Another of my favorite topics is leadership and I’ve had the opportunity to talk with a number of Executive Directors who I admire–way too many to list in-full, but I want to highlight a few.

In the episode, “This is What Arts Leadership Sounds Like,” I speak with Sharon Gersten Luckman who worked to rescue the Ailey Organization from the brink of bankruptcy years ago to become the highly successful organization it is today. Sharon is someone whose leadership I have gotten to see first hand and you don’t want to miss this episode.

In the episode, “President of the National Civil Rights Museum,” I talk with Terri Lee Freeman about the history of the museum, which is one of the most moving museums I have ever had. We also discuss the need to be “apologetically human” by owning up to our mistakes and adopting a growth mindset. I admire Terri’s outlook and leadership and think you’ll enjoy this episode.

In the episode, “Executive and Artistic Director of Carnegie Hall,” I speak with Clive Gillinson about his unexpected but monumental career in arts administration. We talk about the significance of asking the right questions rather than simply looking for the answers. Thinking about that has really changed my outlook on a lot of things. And we also talk about how money follows vision and not the opposite!

All arts institutions should be asking questions about equity, diversity, and inclusion. It is an important topic to me and I’ve had a number of guests on to talk about it. I want to highlight a few episodes here:

In the episode, “Classical Music’s Diversity Crisis,” I talk with Afa Dworkin, the President and Artistic Director of the Sphinx Organization in Detroit. We discuss the very real structural barriers that limit inclusion in classical music. We also talk about how most American orchestras still present works by mostly white men and why risk-averse leaders must make big changes in staffing and programming to align their organizations with changing demographics in order to keep classical music relevant and alive.

In the episode, “Examining White Fragility,” I talk with best-selling author, Robin DiAngelo about why diversity is essential among those who control the art and entertainment we consume. Robin’s book, White Fragility, had a profound impact on my understanding of the relationships between American history, power structures, and race.

In the episode, “Is Your Organization Anti-Racist?” I talk with Capacity Interactive’s ED&I consultant Cardozie Jones about the societal influences that inform how we experience the world. We discuss some really important protocols that keep us from having productive conversations about race.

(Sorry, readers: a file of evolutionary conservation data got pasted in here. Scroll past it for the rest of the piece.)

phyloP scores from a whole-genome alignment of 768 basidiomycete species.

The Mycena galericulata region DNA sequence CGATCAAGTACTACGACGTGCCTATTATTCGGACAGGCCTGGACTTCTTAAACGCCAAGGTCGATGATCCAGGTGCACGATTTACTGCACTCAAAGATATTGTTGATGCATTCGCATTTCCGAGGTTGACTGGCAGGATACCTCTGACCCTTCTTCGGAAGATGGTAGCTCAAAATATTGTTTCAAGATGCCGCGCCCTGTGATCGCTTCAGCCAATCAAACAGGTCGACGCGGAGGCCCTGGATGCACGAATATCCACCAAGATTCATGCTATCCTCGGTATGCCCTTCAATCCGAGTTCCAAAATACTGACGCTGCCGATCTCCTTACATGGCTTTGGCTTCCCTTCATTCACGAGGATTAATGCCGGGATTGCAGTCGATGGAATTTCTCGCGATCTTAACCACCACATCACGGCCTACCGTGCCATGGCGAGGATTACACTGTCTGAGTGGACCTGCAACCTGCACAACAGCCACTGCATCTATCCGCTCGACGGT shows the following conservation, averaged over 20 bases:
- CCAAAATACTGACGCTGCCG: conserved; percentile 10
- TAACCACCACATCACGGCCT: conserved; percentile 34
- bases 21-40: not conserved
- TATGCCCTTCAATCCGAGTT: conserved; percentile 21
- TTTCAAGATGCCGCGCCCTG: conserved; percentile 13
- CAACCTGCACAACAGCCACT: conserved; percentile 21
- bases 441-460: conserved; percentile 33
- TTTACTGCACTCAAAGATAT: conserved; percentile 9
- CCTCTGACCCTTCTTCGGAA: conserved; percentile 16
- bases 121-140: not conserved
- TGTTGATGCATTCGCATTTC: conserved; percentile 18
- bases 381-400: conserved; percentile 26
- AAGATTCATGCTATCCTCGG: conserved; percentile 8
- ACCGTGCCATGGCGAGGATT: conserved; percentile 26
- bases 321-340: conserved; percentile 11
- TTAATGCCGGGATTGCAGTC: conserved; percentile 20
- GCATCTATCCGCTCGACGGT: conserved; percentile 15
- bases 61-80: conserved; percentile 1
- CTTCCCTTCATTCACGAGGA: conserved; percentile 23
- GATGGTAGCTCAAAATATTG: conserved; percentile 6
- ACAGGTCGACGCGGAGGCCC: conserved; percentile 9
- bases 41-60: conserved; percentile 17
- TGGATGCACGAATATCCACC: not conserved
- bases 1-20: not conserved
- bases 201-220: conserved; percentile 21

I’ve also had the chance to speak with a number of my Capacity Interactive colleagues, from talking with our Managing Director, Christopher WIlliamns, about the origins of our company and our culture to asking Ashley Dunn Gatterdam, our VP of Client Strategy, the most frequently asked questions we receive from our arts clients. We also have episodes looking at Capacity Interactive’s point of view around website analytics for the arts, search engine marketing, and previewing our research studies. You can get closer to CI with these episodes and learn more about digital marketing for the arts.

My final bucket includes episodes that don’t fall into a particular category but I want to make sure I highlight because they have resonated with listeners.

In the episode, “Turnaround King and President Emeritus of the Kennedy Center,” I talk with Michael Kaiser about the traits that differentiate healthy arts organizations and how the cycle of marketing, fundraising, and programming all work together.

In the episode, “The Enormous Customer Experience Opportunity in the Arts,” I talk with the former Director of Customer Experience at the Cleveland Orchestra, Robert Phillips. We look at what the arts can learn from the hospitality industry and how The Cleveland Orchestra has made customer service part of its organizational culture.

Finally, in the episode, “Slowing Down,” I talk with my executive coach, Jennifer Zaslow, about slowing down to be more successful in work and in life. Plus, we dive into the art of third-level listening, which is so helpful in our hectic and busy world. This one will calm you down and make you feel good.

Thank you for listening and I am very excited to share all the episodes we have planned in 2020!